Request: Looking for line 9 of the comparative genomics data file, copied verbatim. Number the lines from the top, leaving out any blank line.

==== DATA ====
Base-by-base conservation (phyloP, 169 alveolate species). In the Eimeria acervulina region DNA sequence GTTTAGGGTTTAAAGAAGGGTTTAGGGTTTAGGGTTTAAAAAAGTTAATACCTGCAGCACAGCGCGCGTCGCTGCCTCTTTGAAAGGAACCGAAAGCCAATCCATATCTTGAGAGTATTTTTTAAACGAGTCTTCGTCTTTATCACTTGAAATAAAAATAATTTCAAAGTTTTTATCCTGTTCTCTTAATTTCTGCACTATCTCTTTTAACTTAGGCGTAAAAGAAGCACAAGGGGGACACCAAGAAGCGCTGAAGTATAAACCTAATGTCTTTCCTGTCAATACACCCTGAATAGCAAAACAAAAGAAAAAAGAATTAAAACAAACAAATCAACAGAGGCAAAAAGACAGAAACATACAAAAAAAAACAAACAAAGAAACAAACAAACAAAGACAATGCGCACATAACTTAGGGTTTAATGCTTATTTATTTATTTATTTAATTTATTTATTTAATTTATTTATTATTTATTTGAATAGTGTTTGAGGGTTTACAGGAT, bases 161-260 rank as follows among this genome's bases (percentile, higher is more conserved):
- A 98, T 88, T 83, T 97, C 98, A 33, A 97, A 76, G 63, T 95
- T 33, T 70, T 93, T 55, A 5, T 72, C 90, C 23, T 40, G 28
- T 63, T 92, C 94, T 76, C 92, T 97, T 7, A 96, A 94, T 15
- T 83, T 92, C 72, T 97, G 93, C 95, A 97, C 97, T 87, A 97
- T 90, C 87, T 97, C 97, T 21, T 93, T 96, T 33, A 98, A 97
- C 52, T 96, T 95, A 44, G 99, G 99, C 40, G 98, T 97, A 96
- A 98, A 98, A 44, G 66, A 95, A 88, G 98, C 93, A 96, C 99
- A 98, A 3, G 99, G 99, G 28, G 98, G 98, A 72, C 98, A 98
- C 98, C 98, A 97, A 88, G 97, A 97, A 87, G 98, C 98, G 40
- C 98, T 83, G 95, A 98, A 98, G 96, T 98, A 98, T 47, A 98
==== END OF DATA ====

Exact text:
- A 98, A 3, G 99, G 99, G 28, G 98, G 98, A 72, C 98, A 98